Infants born to women who received iodinated contrast media while pregnant should have testing for hypothyroidism in the neonatal period. Some patients were treated for hypothyroidism. Also, see Section 4.4 Special Warnings and Precautions for Use, Paediatric use.
It is not known whether iopamidol is excreted in human milk. However, many injectable contrast agents are excreted unchanged in human milk.
Use in nursing mothers is not recommended unless alternative arrangements can be made for feeding the infant. Also, see Section 4.4 Special Warnings and Precautions for Use, Paediatric use.

4.7 Effects on Ability to Drive and Use Machines

The effects of this medicine on a person's ability to drive and use machines were not assessed as part of its registration.

4.8 Adverse Effects (Undesirable Effects)

Severe and life threatening reactions, including fatal reactions, have been reported with both ionic and non-ionic contrast media.
Transitory changes may occur in red cell and leucocyte counts, serum calcium, serum creatinine, serum glutamic oxaloacetic transaminase (SGOT) and uric acid in urine; transient albuminuria may occur. These laboratory findings have not been associated with clinical manifestations. Studies in vitro utilising animal blood show that radiopaque contrast agents including Isovue can produce a slight depression of plasma coagulation factors including prothrombin time, partial thromboplastin time, and fibrinogen, and a slight tendency to cause platelet or red blood cell aggregation or both.

Intravascular use.

Isovue causes less pain/ heat sensation following intra-arterial or intravenous administration than the conventional ionic contrast media.
Otherwise, the spectrum of adverse reactions is similar to that seen with the conventional ionic contrast media, although generally less pronounced.

Gastrointestinal.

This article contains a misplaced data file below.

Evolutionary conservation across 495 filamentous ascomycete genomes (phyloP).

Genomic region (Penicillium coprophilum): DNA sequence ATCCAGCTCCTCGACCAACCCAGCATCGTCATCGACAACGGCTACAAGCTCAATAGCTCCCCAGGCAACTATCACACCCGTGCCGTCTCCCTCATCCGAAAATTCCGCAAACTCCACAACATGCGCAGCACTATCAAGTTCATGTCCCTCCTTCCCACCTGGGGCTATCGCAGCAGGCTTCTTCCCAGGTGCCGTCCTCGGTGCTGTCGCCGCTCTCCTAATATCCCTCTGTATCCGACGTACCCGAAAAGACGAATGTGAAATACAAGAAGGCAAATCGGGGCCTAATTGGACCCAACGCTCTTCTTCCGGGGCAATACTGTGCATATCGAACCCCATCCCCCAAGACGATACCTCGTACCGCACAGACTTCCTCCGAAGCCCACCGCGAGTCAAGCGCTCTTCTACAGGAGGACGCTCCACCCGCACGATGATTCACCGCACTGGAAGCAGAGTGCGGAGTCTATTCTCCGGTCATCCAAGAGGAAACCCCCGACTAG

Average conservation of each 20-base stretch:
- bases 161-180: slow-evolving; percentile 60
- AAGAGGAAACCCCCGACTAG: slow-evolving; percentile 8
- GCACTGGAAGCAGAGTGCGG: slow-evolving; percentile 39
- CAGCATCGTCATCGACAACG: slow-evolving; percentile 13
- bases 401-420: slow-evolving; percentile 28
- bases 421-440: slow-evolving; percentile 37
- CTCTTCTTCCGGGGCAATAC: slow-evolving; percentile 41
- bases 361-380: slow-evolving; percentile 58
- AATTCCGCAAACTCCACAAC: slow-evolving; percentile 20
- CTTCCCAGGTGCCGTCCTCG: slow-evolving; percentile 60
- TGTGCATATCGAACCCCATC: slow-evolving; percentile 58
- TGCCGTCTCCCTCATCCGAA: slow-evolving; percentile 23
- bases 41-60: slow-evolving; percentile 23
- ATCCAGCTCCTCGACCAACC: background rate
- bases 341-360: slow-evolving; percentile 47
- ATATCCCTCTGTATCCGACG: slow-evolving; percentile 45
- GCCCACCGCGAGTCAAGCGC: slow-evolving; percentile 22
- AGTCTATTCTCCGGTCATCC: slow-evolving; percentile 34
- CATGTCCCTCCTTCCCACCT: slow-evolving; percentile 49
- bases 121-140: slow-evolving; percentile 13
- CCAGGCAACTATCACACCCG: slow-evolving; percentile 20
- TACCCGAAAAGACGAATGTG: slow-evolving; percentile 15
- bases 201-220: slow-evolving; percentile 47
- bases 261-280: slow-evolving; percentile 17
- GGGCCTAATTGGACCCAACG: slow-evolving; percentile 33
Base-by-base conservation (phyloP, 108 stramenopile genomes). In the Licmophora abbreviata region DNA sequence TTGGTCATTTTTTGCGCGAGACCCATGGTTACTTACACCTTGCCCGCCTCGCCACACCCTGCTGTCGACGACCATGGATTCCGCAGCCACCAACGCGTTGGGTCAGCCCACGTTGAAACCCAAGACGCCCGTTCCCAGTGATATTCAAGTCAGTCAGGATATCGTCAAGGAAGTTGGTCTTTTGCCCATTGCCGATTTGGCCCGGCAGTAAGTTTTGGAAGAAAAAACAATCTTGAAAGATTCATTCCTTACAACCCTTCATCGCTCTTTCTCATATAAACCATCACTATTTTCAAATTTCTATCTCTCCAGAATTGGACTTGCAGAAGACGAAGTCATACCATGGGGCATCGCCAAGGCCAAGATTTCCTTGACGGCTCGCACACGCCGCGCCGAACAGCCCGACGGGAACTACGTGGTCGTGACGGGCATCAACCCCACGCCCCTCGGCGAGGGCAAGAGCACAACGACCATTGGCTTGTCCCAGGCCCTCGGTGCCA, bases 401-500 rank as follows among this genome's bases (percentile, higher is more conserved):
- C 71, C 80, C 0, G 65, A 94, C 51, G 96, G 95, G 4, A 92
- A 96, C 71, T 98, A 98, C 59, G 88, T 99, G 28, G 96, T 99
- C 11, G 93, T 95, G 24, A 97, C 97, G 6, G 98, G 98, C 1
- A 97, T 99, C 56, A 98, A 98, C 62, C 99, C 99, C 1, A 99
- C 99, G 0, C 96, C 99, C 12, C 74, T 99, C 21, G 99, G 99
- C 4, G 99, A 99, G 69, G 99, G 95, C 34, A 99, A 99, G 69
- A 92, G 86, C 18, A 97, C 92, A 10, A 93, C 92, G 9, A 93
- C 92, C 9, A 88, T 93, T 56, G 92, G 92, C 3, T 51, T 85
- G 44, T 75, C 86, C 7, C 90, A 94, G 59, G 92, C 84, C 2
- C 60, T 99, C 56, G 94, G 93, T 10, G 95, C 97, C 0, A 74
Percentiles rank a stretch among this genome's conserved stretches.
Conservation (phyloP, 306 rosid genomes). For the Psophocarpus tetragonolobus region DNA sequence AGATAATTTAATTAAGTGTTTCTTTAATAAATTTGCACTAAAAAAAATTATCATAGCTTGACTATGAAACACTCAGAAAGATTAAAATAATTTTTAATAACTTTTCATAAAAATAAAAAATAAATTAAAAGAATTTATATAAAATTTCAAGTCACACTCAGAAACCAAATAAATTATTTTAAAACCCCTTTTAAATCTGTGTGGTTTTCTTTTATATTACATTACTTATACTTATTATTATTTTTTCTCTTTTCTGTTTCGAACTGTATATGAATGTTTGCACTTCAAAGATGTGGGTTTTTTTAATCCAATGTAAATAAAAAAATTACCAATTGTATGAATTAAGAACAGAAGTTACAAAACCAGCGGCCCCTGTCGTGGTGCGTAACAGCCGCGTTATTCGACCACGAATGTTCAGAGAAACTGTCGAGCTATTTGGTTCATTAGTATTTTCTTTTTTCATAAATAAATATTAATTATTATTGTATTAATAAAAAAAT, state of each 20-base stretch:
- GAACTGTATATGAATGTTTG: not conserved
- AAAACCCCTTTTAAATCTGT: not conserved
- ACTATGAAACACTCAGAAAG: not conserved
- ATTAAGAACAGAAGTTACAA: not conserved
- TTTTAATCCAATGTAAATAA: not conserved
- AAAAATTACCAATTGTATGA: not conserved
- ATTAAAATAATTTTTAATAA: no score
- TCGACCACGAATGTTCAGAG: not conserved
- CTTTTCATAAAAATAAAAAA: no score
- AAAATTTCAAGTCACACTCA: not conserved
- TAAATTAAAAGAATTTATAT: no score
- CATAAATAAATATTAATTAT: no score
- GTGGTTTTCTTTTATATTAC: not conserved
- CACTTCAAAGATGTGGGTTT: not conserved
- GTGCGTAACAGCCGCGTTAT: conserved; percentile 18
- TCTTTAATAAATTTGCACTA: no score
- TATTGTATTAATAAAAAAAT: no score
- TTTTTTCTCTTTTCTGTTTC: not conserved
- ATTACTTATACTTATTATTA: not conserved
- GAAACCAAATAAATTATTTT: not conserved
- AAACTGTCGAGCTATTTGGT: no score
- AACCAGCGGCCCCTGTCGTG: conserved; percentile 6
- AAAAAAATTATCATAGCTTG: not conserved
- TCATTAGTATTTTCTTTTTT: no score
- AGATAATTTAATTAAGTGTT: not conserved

Nausea, vomiting, abdominal discomfort/ pain, anorexia, diarrhoea, rectal haemorrhage.

Cardiovascular.

Ventricular and supraventricular ectopic beats, angina, hypotension, hypertension, bradycardia, tachycardia, ECG changes, changes in cardiac output and other haemodynamic parameters, circulatory collapse, ventricular fibrillation, arrhythmia, palpitations, myocardial infarction, cardiac arrest, thrombophlebitis, disseminated intravascular coagulation, angioedema.

Nervous system.

Sensation of heat/ pain, headache, dizziness, faintness, restlessness, EEG changes, convulsions, confusion, coma, meningismus, meningitis-like reaction, meningitis, agitation, amnesia, abnormal coordination.

Respiratory.

Respiratory distress, bronchospasm, dyspnoea, asthma, pulmonary oedema.

Endocrine.

Uncommon: Thyroid function tests indicative of hypothyroidism or transient thyroid suppression have been uncommonly reported following iodinated contrast media administration to adult and paediatric patients, including infants. Some patients were treated for hypothyroidism.

Ocular.

Vision disturbances, periorbital oedema, blindness, itchy eyes, mydriasis, photophobia, conjunctivitis, abnormal lacrimation, oculogyric crisis.

Nasal, oral, pharyngeal.

Altered taste sensation, nasal congestion, rhinitis, sneezing, oedema (laryngeal, tongue, facial), glossitis, dry mouth, pharyngitis.

General.